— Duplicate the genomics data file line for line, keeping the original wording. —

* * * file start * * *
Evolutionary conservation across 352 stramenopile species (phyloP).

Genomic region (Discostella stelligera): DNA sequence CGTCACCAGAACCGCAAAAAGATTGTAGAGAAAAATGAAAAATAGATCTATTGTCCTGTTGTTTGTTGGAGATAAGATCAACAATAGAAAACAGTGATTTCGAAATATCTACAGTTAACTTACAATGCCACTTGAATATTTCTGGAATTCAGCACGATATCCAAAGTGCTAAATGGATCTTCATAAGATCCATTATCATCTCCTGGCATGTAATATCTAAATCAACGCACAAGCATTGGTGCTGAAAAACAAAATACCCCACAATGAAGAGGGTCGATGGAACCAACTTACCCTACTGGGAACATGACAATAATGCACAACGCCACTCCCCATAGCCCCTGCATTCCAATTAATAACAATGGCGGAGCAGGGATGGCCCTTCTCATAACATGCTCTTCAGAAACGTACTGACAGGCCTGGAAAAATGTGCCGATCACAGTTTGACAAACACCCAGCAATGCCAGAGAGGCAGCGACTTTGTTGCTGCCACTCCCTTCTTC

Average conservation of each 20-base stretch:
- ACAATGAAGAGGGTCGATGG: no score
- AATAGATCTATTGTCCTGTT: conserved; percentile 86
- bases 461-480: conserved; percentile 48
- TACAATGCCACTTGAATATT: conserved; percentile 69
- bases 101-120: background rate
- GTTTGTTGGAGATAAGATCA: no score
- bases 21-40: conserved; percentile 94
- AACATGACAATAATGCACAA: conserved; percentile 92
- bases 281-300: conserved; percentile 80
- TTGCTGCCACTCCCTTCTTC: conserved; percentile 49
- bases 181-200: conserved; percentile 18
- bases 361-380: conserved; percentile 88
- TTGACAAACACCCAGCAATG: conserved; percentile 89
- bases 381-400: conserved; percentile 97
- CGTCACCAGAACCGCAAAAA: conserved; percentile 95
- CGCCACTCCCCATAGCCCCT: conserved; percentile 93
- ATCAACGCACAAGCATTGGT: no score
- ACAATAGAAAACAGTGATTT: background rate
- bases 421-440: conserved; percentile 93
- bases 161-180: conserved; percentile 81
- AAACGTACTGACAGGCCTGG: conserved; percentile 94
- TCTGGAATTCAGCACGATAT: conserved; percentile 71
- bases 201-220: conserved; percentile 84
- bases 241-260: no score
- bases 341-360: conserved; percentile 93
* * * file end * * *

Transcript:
Evolutionary conservation across 352 stramenopile species (phyloP).

Genomic region (Discostella stelligera): DNA sequence CGTCACCAGAACCGCAAAAAGATTGTAGAGAAAAATGAAAAATAGATCTATTGTCCTGTTGTTTGTTGGAGATAAGATCAACAATAGAAAACAGTGATTTCGAAATATCTACAGTTAACTTACAATGCCACTTGAATATTTCTGGAATTCAGCACGATATCCAAAGTGCTAAATGGATCTTCATAAGATCCATTATCATCTCCTGGCATGTAATATCTAAATCAACGCACAAGCATTGGTGCTGAAAAACAAAATACCCCACAATGAAGAGGGTCGATGGAACCAACTTACCCTACTGGGAACATGACAATAATGCACAACGCCACTCCCCATAGCCCCTGCATTCCAATTAATAACAATGGCGGAGCAGGGATGGCCCTTCTCATAACATGCTCTTCAGAAACGTACTGACAGGCCTGGAAAAATGTGCCGATCACAGTTTGACAAACACCCAGCAATGCCAGAGAGGCAGCGACTTTGTTGCTGCCACTCCCTTCTTC

Average conservation of each 20-base stretch:
- ACAATGAAGAGGGTCGATGG: no score
- AATAGATCTATTGTCCTGTT: conserved; percentile 86
- bases 461-480: conserved; percentile 48
- TACAATGCCACTTGAATATT: conserved; percentile 69
- bases 101-120: background rate
- GTTTGTTGGAGATAAGATCA: no score
- bases 21-40: conserved; percentile 94
- AACATGACAATAATGCACAA: conserved; percentile 92
- bases 281-300: conserved; percentile 80
- TTGCTGCCACTCCCTTCTTC: conserved; percentile 49
- bases 181-200: conserved; percentile 18
- bases 361-380: conserved; percentile 88
- TTGACAAACACCCAGCAATG: conserved; percentile 89
- bases 381-400: conserved; percentile 97
- CGTCACCAGAACCGCAAAAA: conserved; percentile 95
- CGCCACTCCCCATAGCCCCT: conserved; percentile 93
- ATCAACGCACAAGCATTGGT: no score
- ACAATAGAAAACAGTGATTT: background rate
- bases 421-440: conserved; percentile 93
- bases 161-180: conserved; percentile 81
- AAACGTACTGACAGGCCTGG: conserved; percentile 94
- TCTGGAATTCAGCACGATAT: conserved; percentile 71
- bases 201-220: conserved; percentile 84
- bases 241-260: no score
- bases 341-360: conserved; percentile 93